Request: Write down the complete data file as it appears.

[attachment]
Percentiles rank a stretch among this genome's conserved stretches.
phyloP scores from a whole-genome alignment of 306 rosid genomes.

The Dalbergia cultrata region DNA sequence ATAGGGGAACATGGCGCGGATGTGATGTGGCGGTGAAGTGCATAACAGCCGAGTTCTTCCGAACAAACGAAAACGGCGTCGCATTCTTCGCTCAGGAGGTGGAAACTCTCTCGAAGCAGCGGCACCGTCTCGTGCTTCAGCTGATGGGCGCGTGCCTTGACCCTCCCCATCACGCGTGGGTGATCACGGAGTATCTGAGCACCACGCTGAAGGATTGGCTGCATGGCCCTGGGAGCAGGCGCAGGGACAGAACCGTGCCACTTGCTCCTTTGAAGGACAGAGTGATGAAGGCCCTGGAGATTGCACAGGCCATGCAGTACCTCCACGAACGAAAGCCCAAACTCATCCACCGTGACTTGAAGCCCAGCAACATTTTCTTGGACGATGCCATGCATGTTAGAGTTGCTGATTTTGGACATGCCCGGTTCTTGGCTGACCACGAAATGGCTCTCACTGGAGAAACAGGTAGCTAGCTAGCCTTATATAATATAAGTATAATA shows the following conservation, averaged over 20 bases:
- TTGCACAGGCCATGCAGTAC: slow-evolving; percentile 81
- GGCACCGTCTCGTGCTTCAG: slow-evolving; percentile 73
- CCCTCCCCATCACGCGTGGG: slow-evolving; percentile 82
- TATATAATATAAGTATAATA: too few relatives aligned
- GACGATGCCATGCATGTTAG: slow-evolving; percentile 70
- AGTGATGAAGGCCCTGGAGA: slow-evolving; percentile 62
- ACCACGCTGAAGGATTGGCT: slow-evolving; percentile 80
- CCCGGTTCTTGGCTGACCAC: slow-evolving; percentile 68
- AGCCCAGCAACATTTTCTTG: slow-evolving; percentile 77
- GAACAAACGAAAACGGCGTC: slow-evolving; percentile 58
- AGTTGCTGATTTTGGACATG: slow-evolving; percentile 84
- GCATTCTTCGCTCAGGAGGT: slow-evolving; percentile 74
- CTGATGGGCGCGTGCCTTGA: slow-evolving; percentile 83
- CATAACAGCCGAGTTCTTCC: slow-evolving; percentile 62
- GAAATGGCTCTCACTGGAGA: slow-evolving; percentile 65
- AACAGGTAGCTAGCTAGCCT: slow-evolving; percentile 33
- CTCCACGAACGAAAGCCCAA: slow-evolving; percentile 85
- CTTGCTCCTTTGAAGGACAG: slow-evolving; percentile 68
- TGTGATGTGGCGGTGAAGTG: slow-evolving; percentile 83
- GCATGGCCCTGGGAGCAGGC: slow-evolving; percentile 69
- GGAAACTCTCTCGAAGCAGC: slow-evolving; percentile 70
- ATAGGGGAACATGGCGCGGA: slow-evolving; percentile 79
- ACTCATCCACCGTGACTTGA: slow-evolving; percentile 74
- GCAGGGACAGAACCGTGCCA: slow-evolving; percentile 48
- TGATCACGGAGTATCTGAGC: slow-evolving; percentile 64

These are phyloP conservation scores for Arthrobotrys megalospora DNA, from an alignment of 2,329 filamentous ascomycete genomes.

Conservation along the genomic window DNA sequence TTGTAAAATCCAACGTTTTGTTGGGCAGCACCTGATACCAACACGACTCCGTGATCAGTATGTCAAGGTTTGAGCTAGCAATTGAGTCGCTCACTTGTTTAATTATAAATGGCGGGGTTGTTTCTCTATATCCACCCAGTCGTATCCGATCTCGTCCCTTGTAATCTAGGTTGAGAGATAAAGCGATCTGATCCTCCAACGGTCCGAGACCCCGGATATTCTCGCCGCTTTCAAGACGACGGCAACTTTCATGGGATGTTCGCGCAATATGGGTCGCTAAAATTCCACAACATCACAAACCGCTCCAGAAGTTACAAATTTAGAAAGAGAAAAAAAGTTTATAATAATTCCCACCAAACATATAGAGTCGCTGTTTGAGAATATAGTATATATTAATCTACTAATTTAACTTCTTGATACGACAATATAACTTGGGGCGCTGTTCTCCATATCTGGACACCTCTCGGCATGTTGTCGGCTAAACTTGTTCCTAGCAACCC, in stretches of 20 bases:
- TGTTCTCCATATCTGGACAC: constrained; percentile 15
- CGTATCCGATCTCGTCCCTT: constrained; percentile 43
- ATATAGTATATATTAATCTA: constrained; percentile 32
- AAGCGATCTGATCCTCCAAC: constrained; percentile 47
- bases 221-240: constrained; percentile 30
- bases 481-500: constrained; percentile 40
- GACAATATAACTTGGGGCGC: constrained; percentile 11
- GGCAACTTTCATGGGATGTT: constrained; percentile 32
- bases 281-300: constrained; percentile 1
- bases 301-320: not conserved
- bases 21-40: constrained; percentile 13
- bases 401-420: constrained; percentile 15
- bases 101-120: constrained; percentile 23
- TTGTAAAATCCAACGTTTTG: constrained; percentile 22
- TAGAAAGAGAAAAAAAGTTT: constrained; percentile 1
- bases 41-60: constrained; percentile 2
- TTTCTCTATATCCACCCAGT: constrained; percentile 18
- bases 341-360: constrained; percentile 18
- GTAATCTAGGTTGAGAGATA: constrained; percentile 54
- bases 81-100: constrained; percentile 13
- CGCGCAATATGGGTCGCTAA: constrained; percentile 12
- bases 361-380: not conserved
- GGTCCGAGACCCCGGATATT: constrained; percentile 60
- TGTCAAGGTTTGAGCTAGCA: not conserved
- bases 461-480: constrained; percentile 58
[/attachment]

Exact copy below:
Percentiles rank a stretch among this genome's conserved stretches.
phyloP scores from a whole-genome alignment of 306 rosid genomes.

The Dalbergia cultrata region DNA sequence ATAGGGGAACATGGCGCGGATGTGATGTGGCGGTGAAGTGCATAACAGCCGAGTTCTTCCGAACAAACGAAAACGGCGTCGCATTCTTCGCTCAGGAGGTGGAAACTCTCTCGAAGCAGCGGCACCGTCTCGTGCTTCAGCTGATGGGCGCGTGCCTTGACCCTCCCCATCACGCGTGGGTGATCACGGAGTATCTGAGCACCACGCTGAAGGATTGGCTGCATGGCCCTGGGAGCAGGCGCAGGGACAGAACCGTGCCACTTGCTCCTTTGAAGGACAGAGTGATGAAGGCCCTGGAGATTGCACAGGCCATGCAGTACCTCCACGAACGAAAGCCCAAACTCATCCACCGTGACTTGAAGCCCAGCAACATTTTCTTGGACGATGCCATGCATGTTAGAGTTGCTGATTTTGGACATGCCCGGTTCTTGGCTGACCACGAAATGGCTCTCACTGGAGAAACAGGTAGCTAGCTAGCCTTATATAATATAAGTATAATA shows the following conservation, averaged over 20 bases:
- TTGCACAGGCCATGCAGTAC: slow-evolving; percentile 81
- GGCACCGTCTCGTGCTTCAG: slow-evolving; percentile 73
- CCCTCCCCATCACGCGTGGG: slow-evolving; percentile 82
- TATATAATATAAGTATAATA: too few relatives aligned
- GACGATGCCATGCATGTTAG: slow-evolving; percentile 70
- AGTGATGAAGGCCCTGGAGA: slow-evolving; percentile 62
- ACCACGCTGAAGGATTGGCT: slow-evolving; percentile 80
- CCCGGTTCTTGGCTGACCAC: slow-evolving; percentile 68
- AGCCCAGCAACATTTTCTTG: slow-evolving; percentile 77
- GAACAAACGAAAACGGCGTC: slow-evolving; percentile 58
- AGTTGCTGATTTTGGACATG: slow-evolving; percentile 84
- GCATTCTTCGCTCAGGAGGT: slow-evolving; percentile 74
- CTGATGGGCGCGTGCCTTGA: slow-evolving; percentile 83
- CATAACAGCCGAGTTCTTCC: slow-evolving; percentile 62
- GAAATGGCTCTCACTGGAGA: slow-evolving; percentile 65
- AACAGGTAGCTAGCTAGCCT: slow-evolving; percentile 33
- CTCCACGAACGAAAGCCCAA: slow-evolving; percentile 85
- CTTGCTCCTTTGAAGGACAG: slow-evolving; percentile 68
- TGTGATGTGGCGGTGAAGTG: slow-evolving; percentile 83
- GCATGGCCCTGGGAGCAGGC: slow-evolving; percentile 69
- GGAAACTCTCTCGAAGCAGC: slow-evolving; percentile 70
- ATAGGGGAACATGGCGCGGA: slow-evolving; percentile 79
- ACTCATCCACCGTGACTTGA: slow-evolving; percentile 74
- GCAGGGACAGAACCGTGCCA: slow-evolving; percentile 48
- TGATCACGGAGTATCTGAGC: slow-evolving; percentile 64

These are phyloP conservation scores for Arthrobotrys megalospora DNA, from an alignment of 2,329 filamentous ascomycete genomes.

Conservation along the genomic window DNA sequence TTGTAAAATCCAACGTTTTGTTGGGCAGCACCTGATACCAACACGACTCCGTGATCAGTATGTCAAGGTTTGAGCTAGCAATTGAGTCGCTCACTTGTTTAATTATAAATGGCGGGGTTGTTTCTCTATATCCACCCAGTCGTATCCGATCTCGTCCCTTGTAATCTAGGTTGAGAGATAAAGCGATCTGATCCTCCAACGGTCCGAGACCCCGGATATTCTCGCCGCTTTCAAGACGACGGCAACTTTCATGGGATGTTCGCGCAATATGGGTCGCTAAAATTCCACAACATCACAAACCGCTCCAGAAGTTACAAATTTAGAAAGAGAAAAAAAGTTTATAATAATTCCCACCAAACATATAGAGTCGCTGTTTGAGAATATAGTATATATTAATCTACTAATTTAACTTCTTGATACGACAATATAACTTGGGGCGCTGTTCTCCATATCTGGACACCTCTCGGCATGTTGTCGGCTAAACTTGTTCCTAGCAACCC, in stretches of 20 bases:
- TGTTCTCCATATCTGGACAC: constrained; percentile 15
- CGTATCCGATCTCGTCCCTT: constrained; percentile 43
- ATATAGTATATATTAATCTA: constrained; percentile 32
- AAGCGATCTGATCCTCCAAC: constrained; percentile 47
- bases 221-240: constrained; percentile 30
- bases 481-500: constrained; percentile 40
- GACAATATAACTTGGGGCGC: constrained; percentile 11
- GGCAACTTTCATGGGATGTT: constrained; percentile 32
- bases 281-300: constrained; percentile 1
- bases 301-320: not conserved
- bases 21-40: constrained; percentile 13
- bases 401-420: constrained; percentile 15
- bases 101-120: constrained; percentile 23
- TTGTAAAATCCAACGTTTTG: constrained; percentile 22
- TAGAAAGAGAAAAAAAGTTT: constrained; percentile 1
- bases 41-60: constrained; percentile 2
- TTTCTCTATATCCACCCAGT: constrained; percentile 18
- bases 341-360: constrained; percentile 18
- GTAATCTAGGTTGAGAGATA: constrained; percentile 54
- bases 81-100: constrained; percentile 13
- CGCGCAATATGGGTCGCTAA: constrained; percentile 12
- bases 361-380: not conserved
- GGTCCGAGACCCCGGATATT: constrained; percentile 60
- TGTCAAGGTTTGAGCTAGCA: not conserved
- bases 461-480: constrained; percentile 58